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Contributors to this collection, edited by Claire Potter and Renee Romano, consider the wide range of challenges the practice of contemporary history poses. These essays address sources like television and video games, the ethics of writing about living subjects, questions of privacy and copyright law, and the possibilities that new technologies offer for writing history. Doing Recent History offers guidance and insight to any researcher considering tackling the not-so-distant past. Buy the Book
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The Chronicle Blog Network, a digital salon sponsored by The Chronicle of Higher Education, features leading bloggers from all corners of academe. Content is not edited, solicited, or necessarily endorsed by The Chronicle. More on the Network...
- Mama Tried: A Queer Mother’s Day Celebration
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Claire Potter's is the first book to look at the structural, legal, and cultural aspects of J. Edgar Hoover's war on crime in the 1930s, a New Deal campaign which forged new links between citizenship, federal policing, and the ideal of centralized government.
War on Crime reminds us of how and why our worship of violent celebrity hero G-men and gangsters came about and how we now are reaping the results.Buy the Book
Category Archives: adultery
April 26, 2012, 2:42 pm
Christina Haag, Come to the Edge: A Memoir (New York: Spiegel & Grau, 2011).
Mimi Alford, Once Upon a Secret: My Affair With President John F. Kennedy and its Aftermath (New York: Random House, 2012).
It will be no surprise to even the uneducated reader that the Kennedy family occupies an entire cultural market niche all by itself. The Library of Congress lists over 400 John F. Kennedy items in its holdings. You can add to this number: books by and about Bobby, Ted and the other siblings; about the generations that preceded the three political brothers; about Jacqueline Kennedy Onassis and her children (there are over 300 LOC items about John Jr. and 93 by and about the far more productive and well-educated…
February 6, 2012, 2:11 pm
By Herlin Hathaway
Today’s guest blogger is Herlin Hathaway, a pseudonymous graduate student and future tenured radical. I asked Herlin, who is in his first year of coursework, to reflect on his trajectory from a small liberal arts college and to a Ph.D. program at a top North American research university.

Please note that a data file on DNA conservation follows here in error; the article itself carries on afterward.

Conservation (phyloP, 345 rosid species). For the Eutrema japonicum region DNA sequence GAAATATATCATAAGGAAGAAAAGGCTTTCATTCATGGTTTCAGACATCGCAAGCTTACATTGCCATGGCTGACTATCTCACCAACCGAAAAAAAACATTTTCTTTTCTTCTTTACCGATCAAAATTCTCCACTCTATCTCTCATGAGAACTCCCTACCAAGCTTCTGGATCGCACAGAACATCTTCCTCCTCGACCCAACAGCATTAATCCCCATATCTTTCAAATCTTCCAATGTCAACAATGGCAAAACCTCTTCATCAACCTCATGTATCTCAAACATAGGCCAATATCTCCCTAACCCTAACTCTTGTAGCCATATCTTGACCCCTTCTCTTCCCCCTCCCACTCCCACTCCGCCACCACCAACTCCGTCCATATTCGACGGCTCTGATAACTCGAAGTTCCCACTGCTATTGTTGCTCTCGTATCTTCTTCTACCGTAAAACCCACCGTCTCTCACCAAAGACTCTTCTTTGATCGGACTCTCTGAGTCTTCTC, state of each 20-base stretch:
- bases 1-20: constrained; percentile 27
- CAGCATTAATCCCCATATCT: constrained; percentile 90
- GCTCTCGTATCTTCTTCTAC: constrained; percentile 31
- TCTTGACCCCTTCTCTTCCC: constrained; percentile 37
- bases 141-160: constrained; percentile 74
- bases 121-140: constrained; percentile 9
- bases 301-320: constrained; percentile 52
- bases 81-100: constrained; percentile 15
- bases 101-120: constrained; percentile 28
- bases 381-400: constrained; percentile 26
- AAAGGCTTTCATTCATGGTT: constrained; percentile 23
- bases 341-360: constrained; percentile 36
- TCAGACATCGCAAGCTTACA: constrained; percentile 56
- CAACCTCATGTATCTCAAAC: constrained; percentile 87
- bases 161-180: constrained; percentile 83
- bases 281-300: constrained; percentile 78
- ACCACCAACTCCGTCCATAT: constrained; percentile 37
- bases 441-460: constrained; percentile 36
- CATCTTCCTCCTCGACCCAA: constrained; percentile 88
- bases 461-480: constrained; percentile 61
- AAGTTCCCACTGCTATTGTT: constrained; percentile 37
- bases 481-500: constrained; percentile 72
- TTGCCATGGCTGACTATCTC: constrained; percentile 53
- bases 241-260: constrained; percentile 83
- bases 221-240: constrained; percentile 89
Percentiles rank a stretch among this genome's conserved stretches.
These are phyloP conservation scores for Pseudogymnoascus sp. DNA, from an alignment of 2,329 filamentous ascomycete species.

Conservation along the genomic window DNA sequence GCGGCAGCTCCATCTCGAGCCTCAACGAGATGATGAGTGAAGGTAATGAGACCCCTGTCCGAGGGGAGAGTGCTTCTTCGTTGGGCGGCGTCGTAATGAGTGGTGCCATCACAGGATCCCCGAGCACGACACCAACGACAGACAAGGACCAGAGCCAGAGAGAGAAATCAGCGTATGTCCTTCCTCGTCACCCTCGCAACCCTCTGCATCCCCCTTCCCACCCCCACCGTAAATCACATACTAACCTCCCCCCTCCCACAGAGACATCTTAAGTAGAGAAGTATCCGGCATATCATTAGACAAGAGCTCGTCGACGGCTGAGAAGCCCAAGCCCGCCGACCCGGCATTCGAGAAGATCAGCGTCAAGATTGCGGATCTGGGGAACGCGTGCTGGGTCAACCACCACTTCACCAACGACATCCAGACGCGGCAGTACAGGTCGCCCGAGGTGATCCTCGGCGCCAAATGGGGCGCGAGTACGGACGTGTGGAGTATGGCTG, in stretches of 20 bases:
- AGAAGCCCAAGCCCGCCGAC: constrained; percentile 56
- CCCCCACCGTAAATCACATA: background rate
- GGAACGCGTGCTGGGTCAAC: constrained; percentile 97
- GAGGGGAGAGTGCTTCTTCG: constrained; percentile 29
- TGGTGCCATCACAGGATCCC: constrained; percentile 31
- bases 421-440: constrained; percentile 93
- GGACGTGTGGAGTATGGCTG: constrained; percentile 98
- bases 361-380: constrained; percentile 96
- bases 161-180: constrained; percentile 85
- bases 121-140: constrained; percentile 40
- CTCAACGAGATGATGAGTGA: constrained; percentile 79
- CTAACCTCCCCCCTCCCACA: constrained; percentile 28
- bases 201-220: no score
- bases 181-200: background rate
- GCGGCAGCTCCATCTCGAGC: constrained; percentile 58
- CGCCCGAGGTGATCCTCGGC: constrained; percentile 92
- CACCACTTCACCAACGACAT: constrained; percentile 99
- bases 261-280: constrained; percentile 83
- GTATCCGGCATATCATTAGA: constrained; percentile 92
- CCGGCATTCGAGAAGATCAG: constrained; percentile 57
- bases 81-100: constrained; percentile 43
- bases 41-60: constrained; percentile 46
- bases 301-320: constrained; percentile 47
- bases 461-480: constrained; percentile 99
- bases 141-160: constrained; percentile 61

Heavy on the scholar, light on the activist
Little College students have a reputation for being politically aware and active. While this is not actually the case for the majority of the student body, it is also not difficult to become politicized through coursework and by joining a student organization. This is exactly what happened to me when I began studying the history of the U.S. prison system, volunteering at Little College’s Center for Prison Education and discussing race and class discrimination with older students. By the time I was a 3rd year I was in…
December 16, 2011, 7:07 pm
Tenured Radical has been laid up for few days. I was riding over to Historiann‘s place, where we were planning on roping, tying and branding a few menz. You know, just a casual feminist afternoon activity to pass the time before final papers come in. But as I was coming round the canyon wall I ran into a few conservative bloggers rustling the herd. Needless to say there was an exchange of words, and then BLAM! I got gut shot by a law professor. A few stitches and I’m fine: I’ll tell you the rest of the story later.
Meanwhile, a few things have come across the transom. First of all, check out the contribution to the Ryan Gosling meme designed by a reader at Rice University. Much hotter than my Ryan who looks, come to think of it, a little like a lesbian. (more…)
August 1, 2010, 4:00 pm
Who needs another blogger bashing Katie Roiphe for not being a feminist? And why read more about what is often obvious nowadays: that if you have decent writing skills, have gone to an Ivy League school, and have a mother in the business you can get published even if your ideas are peculiar, uninformed and often just wrong? And why belabor the fact that, while feminists can’t get published nowadays, if you are willing to stand up and tell young women that feminism just doesn’t matter, you can make a tidy living?
July 22, 2009, 5:35 pm
I don’t know whether I meant to bring two books about adultery on vacation but I did, and the contrast between Jed Mercurio’s American Adulterer and John Updike’s Couples provoked many thoughts about the shift in our sexual culture as seen through this knotty, diverse practice. One important similarity in the two books is what has not changed: adultery generates its own complex rules so that adulterers can evade and break other rules. In other words, the adulterer, although perhaps motivated by a desire to be free, is never truly free.
But the differences are also interesting, particularly since both novels describe the same historical moment, the early 1960s. While Updike’s adulterers operate as a community and literally as couples who protect each other, Mercurio’s adulterer in chief, JFK…